If you really want to protect the environment, it's not enough just to care about it; you need to learn and really understand something in order to protect it. That's the lesson that Dr. Paul Anastas' father taught him after bulldozers had destroyed the wetlands down the hill from his childhood home, turning what was once a place for adventure and natural beauty into parking lots and an office park.
Paul clearly took this early lesson to heart. Widely known as the "Father of Green Chemistry," he has devoted his career to learning about how to create a more sustainable society.
For him, this has meant the pursuit of developing a greater understanding of chemical processes and molecular design. Trained as an organic chemist, Paul pioneered a new field of chemistry dedicated to developing safe, clean, and efficient products.
"As a chemist, I know of the good chemistry has brought society: medicine, food, electronics, and energy. As a green chemist, I know we can have all those benefits without the negative consequences of toxicity, waste, and other hazards," explains, Paul.
In addition to being the Father of Green Chemistry, Paul is also the father of two young children. "I consider the work I do—using science to advance the protection of human health and the environment—as an extension of my love for my children in trying to give them a better future," he says.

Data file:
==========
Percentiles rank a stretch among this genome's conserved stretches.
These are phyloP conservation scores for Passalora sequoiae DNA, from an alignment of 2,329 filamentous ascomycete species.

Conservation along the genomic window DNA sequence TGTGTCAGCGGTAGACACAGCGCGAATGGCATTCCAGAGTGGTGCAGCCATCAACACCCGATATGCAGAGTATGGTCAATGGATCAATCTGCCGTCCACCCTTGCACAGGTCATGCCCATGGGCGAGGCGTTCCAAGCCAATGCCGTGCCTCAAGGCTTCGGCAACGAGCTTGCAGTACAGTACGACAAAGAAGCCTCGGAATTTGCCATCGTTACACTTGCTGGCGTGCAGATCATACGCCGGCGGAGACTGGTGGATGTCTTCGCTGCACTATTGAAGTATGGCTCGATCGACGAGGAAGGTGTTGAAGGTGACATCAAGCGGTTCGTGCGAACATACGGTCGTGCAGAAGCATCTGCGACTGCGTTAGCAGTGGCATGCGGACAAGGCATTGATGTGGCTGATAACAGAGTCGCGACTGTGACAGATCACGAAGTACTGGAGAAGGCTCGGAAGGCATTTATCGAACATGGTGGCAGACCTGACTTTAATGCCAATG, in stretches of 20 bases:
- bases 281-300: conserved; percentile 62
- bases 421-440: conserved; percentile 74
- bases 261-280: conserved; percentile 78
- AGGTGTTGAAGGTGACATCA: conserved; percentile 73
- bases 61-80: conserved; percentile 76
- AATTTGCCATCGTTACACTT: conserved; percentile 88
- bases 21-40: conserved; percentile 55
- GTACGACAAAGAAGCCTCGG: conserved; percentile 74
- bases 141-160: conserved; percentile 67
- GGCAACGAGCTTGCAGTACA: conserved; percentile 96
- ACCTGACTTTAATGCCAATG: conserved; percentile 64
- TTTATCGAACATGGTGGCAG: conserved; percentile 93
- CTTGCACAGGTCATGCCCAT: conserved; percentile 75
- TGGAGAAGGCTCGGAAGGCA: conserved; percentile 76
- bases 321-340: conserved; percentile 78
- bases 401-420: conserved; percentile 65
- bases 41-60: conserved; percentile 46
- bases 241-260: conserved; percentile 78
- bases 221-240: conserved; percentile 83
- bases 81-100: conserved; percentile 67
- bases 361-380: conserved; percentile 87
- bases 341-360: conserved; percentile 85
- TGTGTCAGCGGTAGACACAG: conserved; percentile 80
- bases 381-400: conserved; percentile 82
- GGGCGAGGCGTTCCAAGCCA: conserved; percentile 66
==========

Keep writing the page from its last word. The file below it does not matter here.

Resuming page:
Paul is currently the Director of the Center for Green Chemistry and Green Engineering, and the inaugural Teresa and H. John Heinz III Professor in the Practice of Chemistry for the Environment at Yale University's School of Forestry and Environmental Studies. He recently served as the Assistant Administrator in the Office of Research and Development at the U.S. Environmental Protection Agency and was also EPA's chief scientist. Paul has an extensive record of leadership in science, government, academia, and the private sector.
See Dr. Paul Anastas, the "Father of Green Chemistry", at the X-STEM Symposium on April 24th!
Bulldozers are evocative symbols, but what really turned the wetlands into the parking lot was something that does not lend itself easily to evocative symbolism: pure human selfishness.
A bulldozer properly wielded can also be a tool of restoration, and selfishness properly disciplined and channeled can be a tool of innovation and breakthrough.
In the end there are no substitutes for mindfulness and compassion.